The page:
Transaction Fees on Ethereum ‘Will not Come Down’ After Merge, Says DeFi Researcher

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Ethereum’s much-awaited “Merge” will not result in a reduction in the cost of sending a transaction over the network, according to DeFi researcher Vivek Raman.

The Merge is intended to shift the Ethereum (ETH) blockchain from the existing proof-of-work (PoW) consensus mechanism to proof-of-stake (PoS). After several delays, the upgrade is now expected to take place sometime between Aug and Nov.

“Proof of stake makes Ethereum issuance lower, energy consumption lower, security (cost to attack the chain) higher, and makes Ethereum more economically sustainable,” Raman told Be[In]Crypto.

“However, none of this relates to fees. Fees are a function of blockspace demand. If people want to use ETH all at once, fees will still go up.” Earlier, Raman wrote on Twitter that “post-Merge, Ethereum layer one fees will not come down.”

Layer 2 tech to drive fees lower

Ethereum users have had to pay through the nose to perform a transaction on the network. It cost an average $197 to get a transaction processed via the Ethereum blockchain on May 1, according to data by Bitinfocharts.

Average ETH transaction fees have since slumped 99% to $2.61 as of July 12. This may be due to a loss of momentum in the decentralized finance (DeFi) economy, as crypto markets crashed following the collapse of the Terra blockchain.

Together with non-fungible tokens (NFTs), DeFi has been one of the biggest drivers of Ethereum gas fees since around July 2020, when it really started to take off.

Fees are paid each time an ETH transaction is processed and confirmed by a miner, who pockets the fees as revenue.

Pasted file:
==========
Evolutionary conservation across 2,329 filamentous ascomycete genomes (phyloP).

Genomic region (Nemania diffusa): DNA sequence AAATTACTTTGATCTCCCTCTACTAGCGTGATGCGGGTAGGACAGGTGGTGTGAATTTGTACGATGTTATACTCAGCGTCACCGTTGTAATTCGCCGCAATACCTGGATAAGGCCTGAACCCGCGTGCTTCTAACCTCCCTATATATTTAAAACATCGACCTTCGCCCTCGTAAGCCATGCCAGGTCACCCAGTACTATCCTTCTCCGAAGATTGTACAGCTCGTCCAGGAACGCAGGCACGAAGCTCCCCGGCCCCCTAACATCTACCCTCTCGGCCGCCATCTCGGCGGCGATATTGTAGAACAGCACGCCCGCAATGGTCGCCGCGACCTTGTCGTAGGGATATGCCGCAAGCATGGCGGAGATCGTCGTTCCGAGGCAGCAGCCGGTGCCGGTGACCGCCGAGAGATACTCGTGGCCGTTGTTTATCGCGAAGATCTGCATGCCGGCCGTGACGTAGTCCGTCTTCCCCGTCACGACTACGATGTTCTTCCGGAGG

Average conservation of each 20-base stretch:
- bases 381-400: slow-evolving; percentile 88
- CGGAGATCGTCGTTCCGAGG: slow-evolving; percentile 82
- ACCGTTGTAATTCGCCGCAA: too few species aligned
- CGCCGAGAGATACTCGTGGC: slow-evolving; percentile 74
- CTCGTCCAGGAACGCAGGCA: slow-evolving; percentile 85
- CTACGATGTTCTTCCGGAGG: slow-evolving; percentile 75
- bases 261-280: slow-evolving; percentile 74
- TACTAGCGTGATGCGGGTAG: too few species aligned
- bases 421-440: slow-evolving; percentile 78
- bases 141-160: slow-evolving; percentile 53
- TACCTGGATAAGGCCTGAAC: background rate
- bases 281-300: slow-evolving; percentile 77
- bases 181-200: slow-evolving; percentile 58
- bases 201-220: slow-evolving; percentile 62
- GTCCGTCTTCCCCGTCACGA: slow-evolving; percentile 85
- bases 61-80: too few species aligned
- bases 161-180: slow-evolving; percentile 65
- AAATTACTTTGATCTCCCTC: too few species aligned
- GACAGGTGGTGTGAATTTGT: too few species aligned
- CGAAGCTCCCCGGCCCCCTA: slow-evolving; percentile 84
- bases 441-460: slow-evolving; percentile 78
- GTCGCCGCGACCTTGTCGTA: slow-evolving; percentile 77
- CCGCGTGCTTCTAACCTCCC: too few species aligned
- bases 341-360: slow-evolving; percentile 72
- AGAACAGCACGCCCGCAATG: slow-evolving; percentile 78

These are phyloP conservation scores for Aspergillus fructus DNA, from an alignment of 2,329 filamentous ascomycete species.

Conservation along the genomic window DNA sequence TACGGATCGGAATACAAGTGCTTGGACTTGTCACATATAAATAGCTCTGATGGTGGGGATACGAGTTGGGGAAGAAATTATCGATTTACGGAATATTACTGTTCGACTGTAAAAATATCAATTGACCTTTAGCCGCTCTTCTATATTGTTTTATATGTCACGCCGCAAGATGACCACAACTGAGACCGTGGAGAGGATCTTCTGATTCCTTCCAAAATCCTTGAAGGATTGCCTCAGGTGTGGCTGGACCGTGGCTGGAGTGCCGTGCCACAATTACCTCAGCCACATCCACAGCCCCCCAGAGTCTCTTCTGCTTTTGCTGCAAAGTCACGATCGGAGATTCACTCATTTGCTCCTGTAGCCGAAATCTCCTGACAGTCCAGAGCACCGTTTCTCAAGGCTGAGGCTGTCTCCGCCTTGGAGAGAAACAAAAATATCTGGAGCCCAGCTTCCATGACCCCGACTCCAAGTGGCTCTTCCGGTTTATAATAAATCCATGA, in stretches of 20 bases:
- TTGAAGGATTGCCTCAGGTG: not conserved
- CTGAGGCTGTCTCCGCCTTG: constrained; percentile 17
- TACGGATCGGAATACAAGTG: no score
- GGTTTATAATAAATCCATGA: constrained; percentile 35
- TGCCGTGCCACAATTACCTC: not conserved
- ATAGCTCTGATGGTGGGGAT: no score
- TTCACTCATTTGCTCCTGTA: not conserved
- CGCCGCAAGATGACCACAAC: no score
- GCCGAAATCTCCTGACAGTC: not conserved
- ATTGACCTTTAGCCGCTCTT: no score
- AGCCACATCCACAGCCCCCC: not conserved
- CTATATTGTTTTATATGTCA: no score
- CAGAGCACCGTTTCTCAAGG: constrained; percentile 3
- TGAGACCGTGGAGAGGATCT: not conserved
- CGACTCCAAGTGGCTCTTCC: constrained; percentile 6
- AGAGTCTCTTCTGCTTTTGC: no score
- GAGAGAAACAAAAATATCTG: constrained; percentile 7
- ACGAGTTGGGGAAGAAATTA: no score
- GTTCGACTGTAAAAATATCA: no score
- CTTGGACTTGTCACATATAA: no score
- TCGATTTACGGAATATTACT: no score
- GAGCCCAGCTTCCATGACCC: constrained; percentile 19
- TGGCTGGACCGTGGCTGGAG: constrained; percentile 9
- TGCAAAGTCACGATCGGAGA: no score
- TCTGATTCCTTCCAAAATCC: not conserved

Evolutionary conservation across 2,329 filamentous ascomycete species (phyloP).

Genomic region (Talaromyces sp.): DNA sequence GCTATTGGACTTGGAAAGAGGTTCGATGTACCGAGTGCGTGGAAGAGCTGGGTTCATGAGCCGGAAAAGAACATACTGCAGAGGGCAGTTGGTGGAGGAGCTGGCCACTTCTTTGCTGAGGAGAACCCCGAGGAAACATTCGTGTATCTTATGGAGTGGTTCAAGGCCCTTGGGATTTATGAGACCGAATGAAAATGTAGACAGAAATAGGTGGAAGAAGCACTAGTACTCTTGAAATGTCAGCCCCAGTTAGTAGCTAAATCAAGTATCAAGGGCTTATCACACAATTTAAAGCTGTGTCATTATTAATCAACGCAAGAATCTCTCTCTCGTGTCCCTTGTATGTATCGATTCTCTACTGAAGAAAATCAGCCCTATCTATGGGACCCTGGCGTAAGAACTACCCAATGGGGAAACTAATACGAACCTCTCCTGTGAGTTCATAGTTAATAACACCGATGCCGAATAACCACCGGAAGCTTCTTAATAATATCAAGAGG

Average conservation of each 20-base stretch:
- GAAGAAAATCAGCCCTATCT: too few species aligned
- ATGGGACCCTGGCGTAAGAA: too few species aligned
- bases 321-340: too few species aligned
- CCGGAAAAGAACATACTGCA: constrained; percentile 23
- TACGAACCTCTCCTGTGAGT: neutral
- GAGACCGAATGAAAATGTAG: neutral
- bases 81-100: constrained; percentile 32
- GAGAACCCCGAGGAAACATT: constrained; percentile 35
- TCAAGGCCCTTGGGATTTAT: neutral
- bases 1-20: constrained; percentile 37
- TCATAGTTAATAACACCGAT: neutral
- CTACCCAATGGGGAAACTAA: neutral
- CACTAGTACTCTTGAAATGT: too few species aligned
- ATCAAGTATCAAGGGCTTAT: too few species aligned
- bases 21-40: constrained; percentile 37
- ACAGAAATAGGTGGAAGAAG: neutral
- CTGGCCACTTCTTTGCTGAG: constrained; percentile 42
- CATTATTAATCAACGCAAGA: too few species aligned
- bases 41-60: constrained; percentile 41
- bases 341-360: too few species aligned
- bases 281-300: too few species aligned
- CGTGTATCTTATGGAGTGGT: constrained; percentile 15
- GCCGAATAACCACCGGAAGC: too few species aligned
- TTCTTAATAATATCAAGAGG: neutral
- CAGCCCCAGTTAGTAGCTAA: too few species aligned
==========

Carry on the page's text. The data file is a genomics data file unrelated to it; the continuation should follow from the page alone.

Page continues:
There has been some expectation from retail investors that the Merge will result in reduced fees. Vivek Raman, the DeFI researcher, explained that those looking for lower fees after the Ethereum network upgrade will have to look elsewhere.

Rollups will reduce fees

“We do have Layer 2 solutions, called rollups, like Polygon and Optimism and Arbitrum and ZKsync and Starkware, that reduce fees drastically while inheriting the security of ETH. That’s the endgame for users – they will all use rollups,” he said.

Raman’s comments dovetail with Ethereum co-founder Vitalik Buterin sentiments in 2020, who said investors will have to utilize Layer 2 technology to get around the issue of high transaction costs.

“To those replying with ‘gas fees are too high’, my answer to that is ‘well then more people should be accepting payments directly through zksync/loopring/OMG’. Seriously, scaling to 2500+ TPS for simple-payments applications is here, we just need to… use it,” he tweeted at the time.

However, fees on Layer 2 solutions are starting to rise above those on the Ethereum mainnet, as Be[In]Crypto reported recently. The average cost of exchanging tokens on Arbitrum reached more than $6 on June 30, which compared unfavorably with ETH’s $5.36 at the time.

Raman: post-Merge Ethereum inflation to drop to 0.22%

In his Twitter thread, Vivek Raman also spoke about Ethereum’s inflation, saying it will drop from 4.3% to 0.22% after the Merge. That is because of a 95% reduction in issuance, which means “95% less ETH that can be sold daily.”

With the network upgrade, he expects that Ethereum will complement Bitcoin’s use cases as “pristine collateral and a store of value.”

“Bitcoin has cemented its narrative as ‘digital gold’ – and that’s great. ETH’s will be both a ‘digital bond’ (staking yield = risk free rate) and DeFi’s main collateral asset,” said Raman, adding:

“Ethereum Merge is one of the most impressive engineering feats in blockchain history. Under a fully PoS regime, ETH will have the economic structure to increase security, scale with Layer 2s, grow its DeFi and NFT platforms, and overtake BTC’s throne.”


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Jeffrey Gogo

Jeffrey Gogo is a Zimbabwean financial journalist with more than 18 years of experience covering local and global financial markets; economic and company news. A climate change enthusiast, Gogo first encountered bitcoin in 2014 and began covering crypto markets in 2017.

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